There has been much talk, post #MeToo, of separating the ‘man’ from the ‘work’, in the cases of Pablo Picasso and other cradle-robbers and women-abusers. But we must also consider other forms of privilege that facilitate a career becoming publicly visible. In Marisol’s case, her wealth insulated her from all manner of demands and accountability. Even before she became famous, she declared in her journal in 1956: ‘I am the Venezuelan, born in France, living in Italy – that has an English car with North American plates and Swiss insurance – and they want to ask me what nationality I am.’
Buffalo AKG Art Museum curator Cathleen Chaffee responded to this statement in the museum catalogue for ‘Marisol: A Retrospective’ – which opens this month at the Montreal Museum of Fine Arts – writing: ‘One recognizes in these self-assessments of her different personae the privilege of a white-passing Latin American immigrant with the resources to adopt expensive hobbies.’ Such is the guilelessness of extreme privilege that can float the rich above the depressing realities of class inequality, that day-to-day enervation – the struggle, the grind, the hustle – that forecloses creative possibilities for so many.
When I first considered Marisol’s survey, I immediately thought of a work of hers that always annoyed me: her portrait of Playboy founder Hugh Hefner, commissioned by and published on the cover of TIME magazine on 3 March 1967. I then recalled her famous Self-Portrait (1961–62), which was a standout work in last year’s ‘New York: 1962–1964’ at the Jewish Museum, where it was first exhibited in 1966. The Hefner work is not in ‘Marisol: A Retrospective’, or the accompanying catalogue, nor was it in ‘Warhol and Marisol Take New York’ at the Warhol Museum in Pittsburgh in 2021. (This particular self-portrait, however, is in both.)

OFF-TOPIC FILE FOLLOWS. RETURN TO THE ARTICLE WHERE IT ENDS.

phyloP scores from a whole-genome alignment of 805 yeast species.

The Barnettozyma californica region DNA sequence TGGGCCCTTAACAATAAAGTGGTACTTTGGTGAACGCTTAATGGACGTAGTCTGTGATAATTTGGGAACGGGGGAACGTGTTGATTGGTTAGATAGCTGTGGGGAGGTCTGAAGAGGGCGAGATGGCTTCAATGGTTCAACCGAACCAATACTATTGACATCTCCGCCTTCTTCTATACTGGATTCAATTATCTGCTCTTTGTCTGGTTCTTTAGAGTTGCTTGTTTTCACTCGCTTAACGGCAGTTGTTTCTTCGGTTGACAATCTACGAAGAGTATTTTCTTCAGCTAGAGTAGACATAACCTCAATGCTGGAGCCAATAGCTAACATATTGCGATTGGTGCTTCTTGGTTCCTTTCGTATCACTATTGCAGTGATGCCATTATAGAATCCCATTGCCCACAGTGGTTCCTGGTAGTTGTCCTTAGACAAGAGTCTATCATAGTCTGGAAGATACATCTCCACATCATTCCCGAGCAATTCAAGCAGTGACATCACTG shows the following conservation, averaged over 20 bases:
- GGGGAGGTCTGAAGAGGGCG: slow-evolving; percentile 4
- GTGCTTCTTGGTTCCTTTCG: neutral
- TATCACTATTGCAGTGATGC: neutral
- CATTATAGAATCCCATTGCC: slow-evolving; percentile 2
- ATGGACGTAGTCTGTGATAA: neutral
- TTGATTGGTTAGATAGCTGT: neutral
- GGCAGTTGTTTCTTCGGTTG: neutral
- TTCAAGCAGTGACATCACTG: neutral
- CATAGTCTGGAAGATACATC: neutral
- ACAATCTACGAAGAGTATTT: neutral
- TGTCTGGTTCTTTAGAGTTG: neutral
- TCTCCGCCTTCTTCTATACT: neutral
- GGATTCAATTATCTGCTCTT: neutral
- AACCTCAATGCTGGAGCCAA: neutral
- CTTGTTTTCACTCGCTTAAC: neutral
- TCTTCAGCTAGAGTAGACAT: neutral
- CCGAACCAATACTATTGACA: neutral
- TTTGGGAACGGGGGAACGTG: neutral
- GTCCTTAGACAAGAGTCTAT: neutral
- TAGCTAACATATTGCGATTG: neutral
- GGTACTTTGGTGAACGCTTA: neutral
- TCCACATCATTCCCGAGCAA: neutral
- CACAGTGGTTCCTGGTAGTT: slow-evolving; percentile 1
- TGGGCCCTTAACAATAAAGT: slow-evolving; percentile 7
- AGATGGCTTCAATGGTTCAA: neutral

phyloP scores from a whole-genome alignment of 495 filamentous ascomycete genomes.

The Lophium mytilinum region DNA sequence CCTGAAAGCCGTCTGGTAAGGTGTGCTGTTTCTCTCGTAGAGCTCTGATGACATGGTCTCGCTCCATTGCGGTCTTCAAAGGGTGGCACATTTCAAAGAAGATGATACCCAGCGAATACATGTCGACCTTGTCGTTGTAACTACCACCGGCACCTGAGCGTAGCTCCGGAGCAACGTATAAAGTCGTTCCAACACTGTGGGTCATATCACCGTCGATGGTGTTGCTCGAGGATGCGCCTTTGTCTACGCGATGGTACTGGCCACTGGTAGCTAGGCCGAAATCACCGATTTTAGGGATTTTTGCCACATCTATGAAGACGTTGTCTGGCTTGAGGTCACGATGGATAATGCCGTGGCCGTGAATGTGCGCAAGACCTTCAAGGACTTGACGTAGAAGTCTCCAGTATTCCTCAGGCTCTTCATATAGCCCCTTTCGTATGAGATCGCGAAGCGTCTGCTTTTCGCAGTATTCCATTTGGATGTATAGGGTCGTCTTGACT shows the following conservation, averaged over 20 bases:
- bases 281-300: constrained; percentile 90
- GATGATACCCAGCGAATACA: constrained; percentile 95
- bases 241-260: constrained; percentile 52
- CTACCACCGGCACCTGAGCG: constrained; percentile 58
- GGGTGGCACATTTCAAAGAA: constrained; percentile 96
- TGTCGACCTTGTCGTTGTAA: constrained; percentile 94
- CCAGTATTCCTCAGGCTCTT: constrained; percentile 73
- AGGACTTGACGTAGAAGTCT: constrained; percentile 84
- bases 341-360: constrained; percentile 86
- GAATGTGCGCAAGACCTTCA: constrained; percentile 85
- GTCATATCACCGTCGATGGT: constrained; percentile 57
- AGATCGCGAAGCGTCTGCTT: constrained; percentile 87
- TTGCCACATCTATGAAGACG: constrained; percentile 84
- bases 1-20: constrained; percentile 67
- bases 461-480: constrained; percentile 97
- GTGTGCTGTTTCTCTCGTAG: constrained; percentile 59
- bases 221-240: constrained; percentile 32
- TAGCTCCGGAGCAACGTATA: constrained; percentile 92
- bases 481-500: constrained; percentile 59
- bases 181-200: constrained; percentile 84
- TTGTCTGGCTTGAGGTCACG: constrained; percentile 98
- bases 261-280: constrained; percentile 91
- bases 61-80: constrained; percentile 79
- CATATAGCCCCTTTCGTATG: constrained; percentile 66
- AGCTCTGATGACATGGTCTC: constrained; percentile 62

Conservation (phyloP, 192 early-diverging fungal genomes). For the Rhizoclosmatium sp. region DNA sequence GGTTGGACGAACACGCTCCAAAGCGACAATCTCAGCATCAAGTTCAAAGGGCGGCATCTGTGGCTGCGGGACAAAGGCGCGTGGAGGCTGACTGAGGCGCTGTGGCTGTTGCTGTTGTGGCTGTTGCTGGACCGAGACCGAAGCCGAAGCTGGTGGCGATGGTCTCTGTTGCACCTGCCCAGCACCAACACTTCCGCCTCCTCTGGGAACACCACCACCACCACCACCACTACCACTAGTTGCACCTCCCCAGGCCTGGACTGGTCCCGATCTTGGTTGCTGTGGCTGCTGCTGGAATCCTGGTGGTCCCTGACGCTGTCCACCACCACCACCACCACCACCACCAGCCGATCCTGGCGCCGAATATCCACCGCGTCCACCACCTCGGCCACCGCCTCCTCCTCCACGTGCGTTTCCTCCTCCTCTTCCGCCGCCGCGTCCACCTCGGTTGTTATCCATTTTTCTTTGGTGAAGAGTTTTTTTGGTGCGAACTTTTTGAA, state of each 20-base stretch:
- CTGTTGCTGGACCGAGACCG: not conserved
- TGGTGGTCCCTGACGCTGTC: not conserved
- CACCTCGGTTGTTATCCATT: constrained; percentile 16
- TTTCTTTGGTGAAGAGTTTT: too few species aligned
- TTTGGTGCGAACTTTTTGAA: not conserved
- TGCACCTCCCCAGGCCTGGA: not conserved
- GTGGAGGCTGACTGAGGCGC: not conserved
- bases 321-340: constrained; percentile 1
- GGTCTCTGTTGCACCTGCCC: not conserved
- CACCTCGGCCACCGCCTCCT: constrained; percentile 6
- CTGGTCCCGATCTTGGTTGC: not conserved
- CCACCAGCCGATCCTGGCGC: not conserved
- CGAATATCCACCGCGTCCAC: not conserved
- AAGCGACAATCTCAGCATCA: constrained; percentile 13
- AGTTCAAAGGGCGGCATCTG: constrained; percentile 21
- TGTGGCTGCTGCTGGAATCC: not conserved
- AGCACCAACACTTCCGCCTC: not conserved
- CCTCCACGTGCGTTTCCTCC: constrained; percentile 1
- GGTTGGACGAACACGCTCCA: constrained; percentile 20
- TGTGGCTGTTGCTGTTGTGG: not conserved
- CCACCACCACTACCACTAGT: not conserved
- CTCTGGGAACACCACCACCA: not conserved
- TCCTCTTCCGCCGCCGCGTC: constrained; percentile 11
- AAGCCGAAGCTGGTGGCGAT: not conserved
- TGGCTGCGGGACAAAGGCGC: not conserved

Don’t get me wrong, Marisol is awesome. The recent catalogue is a trove of delights and the show – travelling to Toledo Art Museum next, before arriving at Buffalo AKG Art Museum and then Dallas Museum of Art – will be a must-see. Even though Marisol was young, very rich and model-like, she was also eventually not those things. She lived too large travelling the world at the peak of her fame and, given her predisposition to not give a shit about money, coming as she did from extravagant Venezuelan oil wealth, she essentially walked away from her career to scuba dive for half a decade in remote locations at immense expense. And, even when she ‘had it all’, she was still a woman, which, in 1965, presented powerful men and women (and not so powerful men) yet another opportunity to be condescending, churlish and misogynistic about a female artist’s success.